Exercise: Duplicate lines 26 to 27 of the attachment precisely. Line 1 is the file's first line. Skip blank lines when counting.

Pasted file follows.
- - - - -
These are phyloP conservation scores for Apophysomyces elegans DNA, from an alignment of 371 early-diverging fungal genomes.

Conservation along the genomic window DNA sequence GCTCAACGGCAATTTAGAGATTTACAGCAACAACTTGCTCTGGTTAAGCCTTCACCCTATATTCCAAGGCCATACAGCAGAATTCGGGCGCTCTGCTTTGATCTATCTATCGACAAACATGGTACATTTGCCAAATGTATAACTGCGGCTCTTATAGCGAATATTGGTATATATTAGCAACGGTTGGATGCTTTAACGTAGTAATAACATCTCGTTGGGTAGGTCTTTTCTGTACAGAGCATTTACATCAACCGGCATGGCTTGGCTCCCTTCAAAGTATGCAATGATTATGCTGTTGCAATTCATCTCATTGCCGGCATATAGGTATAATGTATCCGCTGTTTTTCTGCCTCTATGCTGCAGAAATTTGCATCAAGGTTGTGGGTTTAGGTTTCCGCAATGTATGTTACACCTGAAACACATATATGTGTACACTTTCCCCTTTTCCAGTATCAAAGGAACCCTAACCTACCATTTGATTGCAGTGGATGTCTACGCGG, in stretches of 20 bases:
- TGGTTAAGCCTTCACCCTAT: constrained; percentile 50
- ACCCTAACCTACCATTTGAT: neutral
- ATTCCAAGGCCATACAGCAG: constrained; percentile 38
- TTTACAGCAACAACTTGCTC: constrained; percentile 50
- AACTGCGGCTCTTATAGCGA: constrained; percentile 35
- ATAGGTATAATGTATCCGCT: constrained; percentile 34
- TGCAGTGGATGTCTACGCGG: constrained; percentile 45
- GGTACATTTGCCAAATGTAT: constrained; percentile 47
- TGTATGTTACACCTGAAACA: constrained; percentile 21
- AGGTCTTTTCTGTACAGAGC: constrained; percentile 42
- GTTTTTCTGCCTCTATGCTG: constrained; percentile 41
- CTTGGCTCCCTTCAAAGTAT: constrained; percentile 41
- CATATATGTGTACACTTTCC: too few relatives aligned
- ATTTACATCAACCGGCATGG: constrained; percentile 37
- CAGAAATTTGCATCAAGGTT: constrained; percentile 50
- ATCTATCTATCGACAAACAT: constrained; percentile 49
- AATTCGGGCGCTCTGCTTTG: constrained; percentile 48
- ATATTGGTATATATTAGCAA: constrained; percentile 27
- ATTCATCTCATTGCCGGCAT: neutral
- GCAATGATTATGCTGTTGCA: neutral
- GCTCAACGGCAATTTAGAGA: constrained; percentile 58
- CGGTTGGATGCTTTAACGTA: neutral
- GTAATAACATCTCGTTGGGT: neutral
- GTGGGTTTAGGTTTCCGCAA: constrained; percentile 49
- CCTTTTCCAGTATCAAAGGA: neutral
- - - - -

- GTGGGTTTAGGTTTCCGCAA: constrained; percentile 49
- CCTTTTCCAGTATCAAAGGA: neutral